Thursday, February 4, 2016
6:00 pm – 7:30 pm
Location: Hospice by the Bay – SF
180 Redwood Street, Suite 350
San Francisco, CA 94102
To register call (415) 526.5580, or please click here.
Who decides what happens to your assets after your death and how does it work? Learn about choosing successor trustees and fiduciaries to implement your estate plan, and how to make choices to prepare for a smooth transfer of assets – large and small – to intended beneficiaries, limiting administrative hurdles, cost and heartache. Pre-registration required.
LGBT Estate Planning with Horizons Foundation: Philanthropy Series
Thursday, October 23, 2014
555 California Street
8th Floor, Conference Room
6:00 – 6:30 p.m. Hosted Reception
6:30 – 8:00 p.m. Panel Discussion
LGBT people often have particular challenges and unique opportunities when it comes to estate planning. Whether you’re young or…not exactly young, single, married, or RDP’d, this session is designed to answer all of your burning questions.
Estate planning attorney, Deb Kinney will give you important new information and address the thornier issues, like:
• How is planning different in a post-DOMA world?
• Who should make decisions for you when you can’t?
• How can you leave YOUR legacy – even if you don’t have children?
You’ll also hear from Horizons’ board member, Erin Flynn, who will share from the client’s perspective how the planning process really works.
There will be lots of time for interactive discussion, so bring your questions, and be ready to get the answers. We guarantee this won’t be your average Q&A!
Please RSVP by Tuesday, October 21, 2014 via email.
For questions, please contact Jenna Heath via email or 415.398.2333 x115
California Probate Code Section 21350, also known as the Care Custodian Statute, presumptively invalidates testamentary gifts (gifts left in a will or a trust or even by beneficiary designation) made by an elder to individuals who provided health and social services to the elder. Health and Social services is very broad and can include daily assistance to an elderly person. For purposes of the Care Custodian Statute, “elder” is defined as any individual over the age of sixty-four whose physical and/or mental abilities have diminished as a result of age.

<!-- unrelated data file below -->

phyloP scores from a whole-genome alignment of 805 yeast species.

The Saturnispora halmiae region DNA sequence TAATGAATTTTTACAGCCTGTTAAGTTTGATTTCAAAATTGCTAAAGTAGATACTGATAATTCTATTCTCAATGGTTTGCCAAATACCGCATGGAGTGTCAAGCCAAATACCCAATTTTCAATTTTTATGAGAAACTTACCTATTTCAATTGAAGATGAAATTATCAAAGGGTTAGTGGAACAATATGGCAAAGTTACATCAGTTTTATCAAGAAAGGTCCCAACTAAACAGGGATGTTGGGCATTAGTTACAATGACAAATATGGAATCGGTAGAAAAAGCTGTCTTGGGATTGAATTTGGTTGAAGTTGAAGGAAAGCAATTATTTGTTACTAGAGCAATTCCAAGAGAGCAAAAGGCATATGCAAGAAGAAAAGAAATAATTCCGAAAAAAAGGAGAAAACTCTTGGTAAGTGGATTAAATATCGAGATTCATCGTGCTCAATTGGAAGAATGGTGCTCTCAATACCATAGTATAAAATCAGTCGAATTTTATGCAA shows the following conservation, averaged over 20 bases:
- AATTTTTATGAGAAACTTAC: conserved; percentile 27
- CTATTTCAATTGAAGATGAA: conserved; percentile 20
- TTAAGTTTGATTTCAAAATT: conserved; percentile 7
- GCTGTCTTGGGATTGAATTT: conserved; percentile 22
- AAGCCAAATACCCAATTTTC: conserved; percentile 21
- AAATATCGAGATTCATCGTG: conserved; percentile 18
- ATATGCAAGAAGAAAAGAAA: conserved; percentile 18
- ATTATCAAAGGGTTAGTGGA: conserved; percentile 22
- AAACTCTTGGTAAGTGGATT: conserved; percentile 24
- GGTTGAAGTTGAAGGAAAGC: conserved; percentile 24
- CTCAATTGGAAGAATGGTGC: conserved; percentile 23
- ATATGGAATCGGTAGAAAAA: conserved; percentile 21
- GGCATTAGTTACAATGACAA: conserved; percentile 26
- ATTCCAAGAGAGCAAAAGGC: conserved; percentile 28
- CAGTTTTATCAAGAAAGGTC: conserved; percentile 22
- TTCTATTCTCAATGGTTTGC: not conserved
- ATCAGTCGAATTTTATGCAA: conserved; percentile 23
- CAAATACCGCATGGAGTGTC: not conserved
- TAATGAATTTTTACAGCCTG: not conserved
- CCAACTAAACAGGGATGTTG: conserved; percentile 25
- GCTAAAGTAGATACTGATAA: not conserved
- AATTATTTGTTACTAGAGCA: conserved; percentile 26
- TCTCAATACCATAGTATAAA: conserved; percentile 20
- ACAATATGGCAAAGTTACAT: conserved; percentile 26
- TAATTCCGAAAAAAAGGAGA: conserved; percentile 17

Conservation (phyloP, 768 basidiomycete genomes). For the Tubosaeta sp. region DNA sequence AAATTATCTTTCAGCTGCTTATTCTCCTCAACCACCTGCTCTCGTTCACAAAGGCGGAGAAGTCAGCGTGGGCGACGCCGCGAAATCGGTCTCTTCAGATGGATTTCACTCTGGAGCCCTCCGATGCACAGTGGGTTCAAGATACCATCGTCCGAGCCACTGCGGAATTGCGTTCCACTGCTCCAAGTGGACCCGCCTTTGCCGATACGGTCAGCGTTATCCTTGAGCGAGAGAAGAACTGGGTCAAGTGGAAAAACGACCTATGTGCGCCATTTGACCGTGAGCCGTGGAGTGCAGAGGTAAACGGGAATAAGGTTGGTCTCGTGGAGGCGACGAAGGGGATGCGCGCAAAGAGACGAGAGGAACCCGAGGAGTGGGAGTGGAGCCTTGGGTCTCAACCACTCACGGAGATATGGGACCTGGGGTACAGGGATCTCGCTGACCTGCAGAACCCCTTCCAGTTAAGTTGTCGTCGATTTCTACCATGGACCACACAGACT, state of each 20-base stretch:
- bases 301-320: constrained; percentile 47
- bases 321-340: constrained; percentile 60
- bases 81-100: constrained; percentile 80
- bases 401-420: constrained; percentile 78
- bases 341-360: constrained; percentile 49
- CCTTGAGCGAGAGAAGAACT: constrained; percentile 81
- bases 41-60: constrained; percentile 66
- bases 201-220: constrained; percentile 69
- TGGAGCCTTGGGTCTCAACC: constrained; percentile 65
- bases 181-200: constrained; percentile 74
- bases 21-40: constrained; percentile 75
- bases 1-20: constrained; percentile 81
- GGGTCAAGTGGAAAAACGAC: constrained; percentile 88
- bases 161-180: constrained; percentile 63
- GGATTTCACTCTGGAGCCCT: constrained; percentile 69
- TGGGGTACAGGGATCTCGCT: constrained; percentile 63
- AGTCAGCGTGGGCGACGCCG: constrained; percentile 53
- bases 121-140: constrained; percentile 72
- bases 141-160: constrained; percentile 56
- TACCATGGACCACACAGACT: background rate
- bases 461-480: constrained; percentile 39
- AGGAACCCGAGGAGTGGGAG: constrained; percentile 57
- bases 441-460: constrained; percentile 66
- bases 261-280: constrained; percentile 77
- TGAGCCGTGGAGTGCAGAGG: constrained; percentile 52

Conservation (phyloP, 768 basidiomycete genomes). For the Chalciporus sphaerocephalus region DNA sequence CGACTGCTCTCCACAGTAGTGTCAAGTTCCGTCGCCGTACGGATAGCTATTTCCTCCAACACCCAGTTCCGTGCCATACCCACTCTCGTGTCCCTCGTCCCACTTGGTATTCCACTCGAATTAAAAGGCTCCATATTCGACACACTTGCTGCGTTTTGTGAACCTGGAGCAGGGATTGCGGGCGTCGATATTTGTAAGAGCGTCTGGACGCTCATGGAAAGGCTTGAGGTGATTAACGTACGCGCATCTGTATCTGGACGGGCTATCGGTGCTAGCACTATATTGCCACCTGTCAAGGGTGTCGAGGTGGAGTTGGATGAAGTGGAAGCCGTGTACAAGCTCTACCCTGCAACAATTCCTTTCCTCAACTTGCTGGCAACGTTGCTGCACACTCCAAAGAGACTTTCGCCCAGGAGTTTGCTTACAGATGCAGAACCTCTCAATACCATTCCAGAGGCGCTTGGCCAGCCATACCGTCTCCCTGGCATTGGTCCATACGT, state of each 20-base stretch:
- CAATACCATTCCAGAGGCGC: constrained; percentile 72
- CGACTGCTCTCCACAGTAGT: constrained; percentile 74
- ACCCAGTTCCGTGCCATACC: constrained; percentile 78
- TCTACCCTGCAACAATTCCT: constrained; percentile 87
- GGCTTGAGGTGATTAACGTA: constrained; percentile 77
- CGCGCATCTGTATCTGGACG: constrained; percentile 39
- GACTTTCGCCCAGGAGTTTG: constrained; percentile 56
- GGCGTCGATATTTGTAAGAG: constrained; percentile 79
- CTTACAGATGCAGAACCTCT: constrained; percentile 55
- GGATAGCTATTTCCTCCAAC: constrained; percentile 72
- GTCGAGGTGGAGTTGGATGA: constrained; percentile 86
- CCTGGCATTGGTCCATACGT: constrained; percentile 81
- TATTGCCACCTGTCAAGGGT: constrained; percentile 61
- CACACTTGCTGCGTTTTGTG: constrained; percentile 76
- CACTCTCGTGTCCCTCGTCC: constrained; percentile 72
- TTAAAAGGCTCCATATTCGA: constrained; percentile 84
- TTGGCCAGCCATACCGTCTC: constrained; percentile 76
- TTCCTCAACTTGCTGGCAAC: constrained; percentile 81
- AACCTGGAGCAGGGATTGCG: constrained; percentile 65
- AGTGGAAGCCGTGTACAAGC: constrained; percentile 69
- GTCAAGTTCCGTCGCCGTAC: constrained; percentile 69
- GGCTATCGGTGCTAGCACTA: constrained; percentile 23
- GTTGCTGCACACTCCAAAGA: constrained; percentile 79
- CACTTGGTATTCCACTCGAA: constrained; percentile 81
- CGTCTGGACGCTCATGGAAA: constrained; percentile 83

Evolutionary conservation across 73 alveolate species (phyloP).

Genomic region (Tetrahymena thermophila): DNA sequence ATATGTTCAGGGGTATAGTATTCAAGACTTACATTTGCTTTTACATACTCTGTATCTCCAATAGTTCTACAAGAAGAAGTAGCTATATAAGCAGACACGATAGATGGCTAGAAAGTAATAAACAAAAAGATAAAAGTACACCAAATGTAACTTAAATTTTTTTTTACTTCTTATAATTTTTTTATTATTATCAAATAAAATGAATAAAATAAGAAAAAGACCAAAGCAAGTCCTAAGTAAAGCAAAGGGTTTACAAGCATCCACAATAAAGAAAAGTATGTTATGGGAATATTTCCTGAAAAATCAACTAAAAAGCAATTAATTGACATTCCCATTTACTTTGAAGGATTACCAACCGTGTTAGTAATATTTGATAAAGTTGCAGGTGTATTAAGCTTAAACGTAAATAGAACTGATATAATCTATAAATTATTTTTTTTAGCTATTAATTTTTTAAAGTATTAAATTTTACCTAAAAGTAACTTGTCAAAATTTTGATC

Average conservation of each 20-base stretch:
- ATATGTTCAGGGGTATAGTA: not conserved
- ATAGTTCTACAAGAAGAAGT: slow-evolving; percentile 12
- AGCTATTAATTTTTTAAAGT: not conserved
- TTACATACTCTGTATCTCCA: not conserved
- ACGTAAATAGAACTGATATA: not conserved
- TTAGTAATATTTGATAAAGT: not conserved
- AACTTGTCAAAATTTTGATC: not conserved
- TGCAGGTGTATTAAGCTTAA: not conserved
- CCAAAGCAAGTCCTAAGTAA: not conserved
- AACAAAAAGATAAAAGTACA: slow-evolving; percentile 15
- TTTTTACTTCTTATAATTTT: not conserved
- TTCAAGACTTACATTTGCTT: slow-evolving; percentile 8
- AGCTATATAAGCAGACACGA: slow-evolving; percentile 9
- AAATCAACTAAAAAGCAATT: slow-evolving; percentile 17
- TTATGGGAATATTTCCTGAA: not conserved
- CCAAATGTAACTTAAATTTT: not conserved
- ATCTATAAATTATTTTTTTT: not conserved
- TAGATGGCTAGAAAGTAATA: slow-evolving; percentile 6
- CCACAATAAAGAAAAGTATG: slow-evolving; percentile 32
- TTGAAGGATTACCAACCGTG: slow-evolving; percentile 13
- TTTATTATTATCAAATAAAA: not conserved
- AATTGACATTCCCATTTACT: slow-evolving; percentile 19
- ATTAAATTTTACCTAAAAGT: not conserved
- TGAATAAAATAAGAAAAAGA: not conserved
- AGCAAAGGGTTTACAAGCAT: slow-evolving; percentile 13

The purpose of the Care Custodian Statute is to protect elderly individuals from predatory people, who would otherwise abuse the reliant, trusting nature of the care custodian relationship to manipulate the elder into giving the care custodian a portion, if not all, of the elder’s estate.
While it is exceedingly important to protect elderly individuals from opportunistic care custodians, not all gifts made by elders to care custodians are suspect or inappropriate. Indeed, it is common for an elderly individual to desire to provide for the individual(s) who assisted the elder as he or she aged and required additional support. It is also common that the persons named in an elderly person’s will or trust years ago are those exact persons who later do want to care for the elderly person. In order to protect the elder, the Code requires that gifts made to these people be independently reviewed by an attorney to ensure the elder knowingly made such gift happily and voluntarily. Persons who are exempt from such review include the elder’s spouse, registered domestic partner, or persons related to the elder by blood.
Additional exceptions are available under the California Probate Code for testamentary gifts from an elder to a care custodian; however, these exceptions are very fact specific and should be discussed with an attorney.
An independent review by separate counsel is not a lengthy or difficult process, but is quite necesssary to ensure that the gift is properly made.
If you are interested in obtaining information regarding the Care Custodian Statute or would like to discuss the process of independent review, please feel free to contact us.